What is a Startup Studio?

Kim Heras
Published in
3 min readOct 28, 2019


25Fifteen is a Startup Studio. From many of the discussions we’ve had with people both inside and outside of the startup ecosystem, it appears there’s not a good understanding of what that actually means. This post will be the first in a series of posts that will help to address that.

Below is a Startup Studio 101 to make sure everyone’s on the same page with the basics before we start digging into the meaty stuff in future posts. There are also some links to additional reading at the bottom for those keen to read ahead. For now though, onto the basics…


For those unfamiliar with the model

a startup studio deploys its expertise, resources and infrastructure under a platform approach to generate and validate startup ideas, then build and launch them into the market. — The Origin and Evolution of the Startup Studio

It’s not a new model.

Idealab, founded in 1996 by the legendary Bill Gross, has been involved in 35 IPO’s or acquisitions and is widely regarded as the first Studio. As such, the Studio model pre-dates the seed accelerator model, as developed by Y Combinator, by about 10 years.

There are variations on the model.

Part of the confusion around Startup Studios is that there’s not one single operating model for a Studio.

eFounders recently posted a neat way of segmenting the Studio ecosystem on a graph with 2 axes; internal vs external ideation and deep vs light operational involvement (represented as integrated vs independent below):

At 25fifteen, the vast majority of ideas are developed internally and we stay deeply operationally involved for large parts of the startups lifecycle — so we’d sit in the “Platform Builders” quadrant.

It’s been a successful model.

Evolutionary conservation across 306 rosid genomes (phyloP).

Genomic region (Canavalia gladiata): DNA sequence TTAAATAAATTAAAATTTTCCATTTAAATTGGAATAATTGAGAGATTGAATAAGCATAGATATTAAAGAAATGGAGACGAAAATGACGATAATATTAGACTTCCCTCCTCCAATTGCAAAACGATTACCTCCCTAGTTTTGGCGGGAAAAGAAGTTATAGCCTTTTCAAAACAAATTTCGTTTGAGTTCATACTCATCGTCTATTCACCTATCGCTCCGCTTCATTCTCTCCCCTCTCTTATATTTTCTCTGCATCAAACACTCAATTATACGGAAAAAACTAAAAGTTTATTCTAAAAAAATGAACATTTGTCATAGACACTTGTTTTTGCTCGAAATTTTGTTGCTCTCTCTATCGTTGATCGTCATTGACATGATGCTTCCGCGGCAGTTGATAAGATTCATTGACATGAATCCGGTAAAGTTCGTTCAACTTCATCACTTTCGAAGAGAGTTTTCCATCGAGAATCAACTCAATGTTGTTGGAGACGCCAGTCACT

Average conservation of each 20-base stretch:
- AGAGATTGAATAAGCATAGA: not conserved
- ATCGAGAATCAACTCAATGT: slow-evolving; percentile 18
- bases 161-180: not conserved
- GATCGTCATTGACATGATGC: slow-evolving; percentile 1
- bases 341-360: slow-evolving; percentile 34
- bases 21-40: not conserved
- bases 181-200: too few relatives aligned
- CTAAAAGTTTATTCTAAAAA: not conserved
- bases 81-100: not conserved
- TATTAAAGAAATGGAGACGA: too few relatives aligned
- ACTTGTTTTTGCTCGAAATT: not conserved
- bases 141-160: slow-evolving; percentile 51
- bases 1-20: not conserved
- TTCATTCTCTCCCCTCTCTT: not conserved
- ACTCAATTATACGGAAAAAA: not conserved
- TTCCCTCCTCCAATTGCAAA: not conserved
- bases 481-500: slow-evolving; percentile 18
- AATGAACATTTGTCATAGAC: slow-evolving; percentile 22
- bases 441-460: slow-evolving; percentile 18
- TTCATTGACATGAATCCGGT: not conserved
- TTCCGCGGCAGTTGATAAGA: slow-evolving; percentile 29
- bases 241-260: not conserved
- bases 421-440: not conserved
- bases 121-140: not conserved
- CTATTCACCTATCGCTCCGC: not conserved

Exit rates of elite studio-born portfolio companies are between 30–50% compared to the ~10% exit rate of the 4 top accelerator programs. Accelerators work with larger numbers of startups than Studios so the absolute number of accelerator exits is higher than those of Studios but Studios tend to hold more equity in their portfolio companies evening out the equation.

The model is growing in popularity.

There are now over 200 Studios worldwide up from around 40, 5 years ago.

Studios are good for everyone.

Research shows that the Studio model provides value to founders, investors and startup ecosystems more generally — something that matters to both Luke and I as we continue to iterate on our processes.


Over the next few months we plan to write more about the Studio model and to share interesting posts about Studios on the 25fifteen Twitter account (NB: if you haven’t already, pop over to twitter and follow us…go ahead…I’ll wait) as we think the model deserves more attention as a viable option for helping to create more successful Australian startups.

In the meantime, below is some additional reading for those keen to better understand the model:


If you’d like to chat with us about how to get involved in any of our Studio projects as a founder, employee or investor, feel free to reach out to us at hello@25fifteen.com.

For those considering the above here’s a recent post from Entrepreneur that might be of value — https://www.entrepreneur.com/article/340379

Kim + The 25Fifteen team.